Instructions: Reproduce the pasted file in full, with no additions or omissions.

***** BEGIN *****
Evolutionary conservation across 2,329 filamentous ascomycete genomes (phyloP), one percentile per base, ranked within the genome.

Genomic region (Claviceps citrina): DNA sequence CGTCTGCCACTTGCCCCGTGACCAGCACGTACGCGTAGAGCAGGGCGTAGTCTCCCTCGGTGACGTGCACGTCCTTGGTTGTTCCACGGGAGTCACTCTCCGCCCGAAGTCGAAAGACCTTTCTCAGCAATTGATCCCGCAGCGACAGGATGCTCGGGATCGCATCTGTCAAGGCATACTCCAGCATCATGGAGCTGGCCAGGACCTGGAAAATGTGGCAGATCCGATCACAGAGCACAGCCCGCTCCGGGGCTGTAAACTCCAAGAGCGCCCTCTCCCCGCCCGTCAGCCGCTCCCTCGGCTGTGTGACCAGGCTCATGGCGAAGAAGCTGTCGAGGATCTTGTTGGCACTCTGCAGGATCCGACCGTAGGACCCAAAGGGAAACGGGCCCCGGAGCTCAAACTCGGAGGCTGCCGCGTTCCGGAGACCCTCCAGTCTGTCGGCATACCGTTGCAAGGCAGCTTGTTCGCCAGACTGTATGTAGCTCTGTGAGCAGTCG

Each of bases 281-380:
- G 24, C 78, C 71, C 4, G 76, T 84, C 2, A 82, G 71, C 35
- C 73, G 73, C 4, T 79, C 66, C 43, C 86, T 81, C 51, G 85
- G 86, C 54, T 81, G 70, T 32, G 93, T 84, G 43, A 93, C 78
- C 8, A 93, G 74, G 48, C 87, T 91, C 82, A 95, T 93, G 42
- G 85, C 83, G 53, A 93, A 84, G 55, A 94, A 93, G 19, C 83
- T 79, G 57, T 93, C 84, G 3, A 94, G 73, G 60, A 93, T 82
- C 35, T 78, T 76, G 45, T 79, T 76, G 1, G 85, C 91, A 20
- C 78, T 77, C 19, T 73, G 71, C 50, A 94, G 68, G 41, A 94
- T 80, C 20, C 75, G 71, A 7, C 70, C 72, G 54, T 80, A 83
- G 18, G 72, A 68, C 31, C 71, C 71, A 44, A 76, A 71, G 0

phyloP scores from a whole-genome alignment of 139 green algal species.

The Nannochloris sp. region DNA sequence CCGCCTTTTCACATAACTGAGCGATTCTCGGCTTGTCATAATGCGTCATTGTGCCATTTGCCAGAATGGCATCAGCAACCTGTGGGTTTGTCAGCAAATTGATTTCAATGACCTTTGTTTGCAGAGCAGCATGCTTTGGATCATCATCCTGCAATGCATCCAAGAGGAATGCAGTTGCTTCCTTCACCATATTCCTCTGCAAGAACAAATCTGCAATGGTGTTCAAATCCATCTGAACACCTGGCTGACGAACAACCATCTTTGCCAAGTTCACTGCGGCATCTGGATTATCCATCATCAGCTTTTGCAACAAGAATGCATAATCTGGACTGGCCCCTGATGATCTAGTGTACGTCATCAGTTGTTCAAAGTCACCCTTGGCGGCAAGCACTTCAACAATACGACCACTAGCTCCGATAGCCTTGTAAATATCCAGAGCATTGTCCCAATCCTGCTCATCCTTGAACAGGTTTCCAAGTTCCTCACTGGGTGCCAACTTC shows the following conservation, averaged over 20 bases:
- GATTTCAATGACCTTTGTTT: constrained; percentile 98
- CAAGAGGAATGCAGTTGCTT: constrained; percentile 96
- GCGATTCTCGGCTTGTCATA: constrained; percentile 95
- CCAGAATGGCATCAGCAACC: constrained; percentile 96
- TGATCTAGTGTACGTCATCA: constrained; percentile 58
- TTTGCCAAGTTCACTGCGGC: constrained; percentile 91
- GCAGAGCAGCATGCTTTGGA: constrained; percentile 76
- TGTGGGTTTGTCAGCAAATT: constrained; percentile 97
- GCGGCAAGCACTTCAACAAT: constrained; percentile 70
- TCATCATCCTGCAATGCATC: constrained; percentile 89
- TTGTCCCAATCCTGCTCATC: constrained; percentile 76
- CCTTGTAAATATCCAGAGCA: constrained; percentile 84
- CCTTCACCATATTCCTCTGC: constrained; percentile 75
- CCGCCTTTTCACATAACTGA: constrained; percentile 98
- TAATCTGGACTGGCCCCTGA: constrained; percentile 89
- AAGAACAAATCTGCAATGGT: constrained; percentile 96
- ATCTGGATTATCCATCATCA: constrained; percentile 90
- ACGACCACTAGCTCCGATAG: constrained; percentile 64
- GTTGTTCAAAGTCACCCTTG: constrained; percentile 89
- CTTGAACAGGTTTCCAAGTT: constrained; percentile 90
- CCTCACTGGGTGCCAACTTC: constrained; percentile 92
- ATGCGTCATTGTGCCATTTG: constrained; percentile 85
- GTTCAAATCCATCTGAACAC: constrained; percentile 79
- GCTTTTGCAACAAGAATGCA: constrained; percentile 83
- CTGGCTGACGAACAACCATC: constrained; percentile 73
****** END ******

Evolutionary conservation across 2,329 filamentous ascomycete genomes (phyloP), one percentile per base, ranked within the genome.

Genomic region (Claviceps citrina): DNA sequence CGTCTGCCACTTGCCCCGTGACCAGCACGTACGCGTAGAGCAGGGCGTAGTCTCCCTCGGTGACGTGCACGTCCTTGGTTGTTCCACGGGAGTCACTCTCCGCCCGAAGTCGAAAGACCTTTCTCAGCAATTGATCCCGCAGCGACAGGATGCTCGGGATCGCATCTGTCAAGGCATACTCCAGCATCATGGAGCTGGCCAGGACCTGGAAAATGTGGCAGATCCGATCACAGAGCACAGCCCGCTCCGGGGCTGTAAACTCCAAGAGCGCCCTCTCCCCGCCCGTCAGCCGCTCCCTCGGCTGTGTGACCAGGCTCATGGCGAAGAAGCTGTCGAGGATCTTGTTGGCACTCTGCAGGATCCGACCGTAGGACCCAAAGGGAAACGGGCCCCGGAGCTCAAACTCGGAGGCTGCCGCGTTCCGGAGACCCTCCAGTCTGTCGGCATACCGTTGCAAGGCAGCTTGTTCGCCAGACTGTATGTAGCTCTGTGAGCAGTCG

Each of bases 281-380:
- G 24, C 78, C 71, C 4, G 76, T 84, C 2, A 82, G 71, C 35
- C 73, G 73, C 4, T 79, C 66, C 43, C 86, T 81, C 51, G 85
- G 86, C 54, T 81, G 70, T 32, G 93, T 84, G 43, A 93, C 78
- C 8, A 93, G 74, G 48, C 87, T 91, C 82, A 95, T 93, G 42
- G 85, C 83, G 53, A 93, A 84, G 55, A 94, A 93, G 19, C 83
- T 79, G 57, T 93, C 84, G 3, A 94, G 73, G 60, A 93, T 82
- C 35, T 78, T 76, G 45, T 79, T 76, G 1, G 85, C 91, A 20
- C 78, T 77, C 19, T 73, G 71, C 50, A 94, G 68, G 41, A 94
- T 80, C 20, C 75, G 71, A 7, C 70, C 72, G 54, T 80, A 83
- G 18, G 72, A 68, C 31, C 71, C 71, A 44, A 76, A 71, G 0

phyloP scores from a whole-genome alignment of 139 green algal species.

The Nannochloris sp. region DNA sequence CCGCCTTTTCACATAACTGAGCGATTCTCGGCTTGTCATAATGCGTCATTGTGCCATTTGCCAGAATGGCATCAGCAACCTGTGGGTTTGTCAGCAAATTGATTTCAATGACCTTTGTTTGCAGAGCAGCATGCTTTGGATCATCATCCTGCAATGCATCCAAGAGGAATGCAGTTGCTTCCTTCACCATATTCCTCTGCAAGAACAAATCTGCAATGGTGTTCAAATCCATCTGAACACCTGGCTGACGAACAACCATCTTTGCCAAGTTCACTGCGGCATCTGGATTATCCATCATCAGCTTTTGCAACAAGAATGCATAATCTGGACTGGCCCCTGATGATCTAGTGTACGTCATCAGTTGTTCAAAGTCACCCTTGGCGGCAAGCACTTCAACAATACGACCACTAGCTCCGATAGCCTTGTAAATATCCAGAGCATTGTCCCAATCCTGCTCATCCTTGAACAGGTTTCCAAGTTCCTCACTGGGTGCCAACTTC shows the following conservation, averaged over 20 bases:
- GATTTCAATGACCTTTGTTT: constrained; percentile 98
- CAAGAGGAATGCAGTTGCTT: constrained; percentile 96
- GCGATTCTCGGCTTGTCATA: constrained; percentile 95
- CCAGAATGGCATCAGCAACC: constrained; percentile 96
- TGATCTAGTGTACGTCATCA: constrained; percentile 58
- TTTGCCAAGTTCACTGCGGC: constrained; percentile 91
- GCAGAGCAGCATGCTTTGGA: constrained; percentile 76
- TGTGGGTTTGTCAGCAAATT: constrained; percentile 97
- GCGGCAAGCACTTCAACAAT: constrained; percentile 70
- TCATCATCCTGCAATGCATC: constrained; percentile 89
- TTGTCCCAATCCTGCTCATC: constrained; percentile 76
- CCTTGTAAATATCCAGAGCA: constrained; percentile 84
- CCTTCACCATATTCCTCTGC: constrained; percentile 75
- CCGCCTTTTCACATAACTGA: constrained; percentile 98
- TAATCTGGACTGGCCCCTGA: constrained; percentile 89
- AAGAACAAATCTGCAATGGT: constrained; percentile 96
- ATCTGGATTATCCATCATCA: constrained; percentile 90
- ACGACCACTAGCTCCGATAG: constrained; percentile 64
- GTTGTTCAAAGTCACCCTTG: constrained; percentile 89
- CTTGAACAGGTTTCCAAGTT: constrained; percentile 90
- CCTCACTGGGTGCCAACTTC: constrained; percentile 92
- ATGCGTCATTGTGCCATTTG: constrained; percentile 85
- GTTCAAATCCATCTGAACAC: constrained; percentile 79
- GCTTTTGCAACAAGAATGCA: constrained; percentile 83
- CTGGCTGACGAACAACCATC: constrained; percentile 73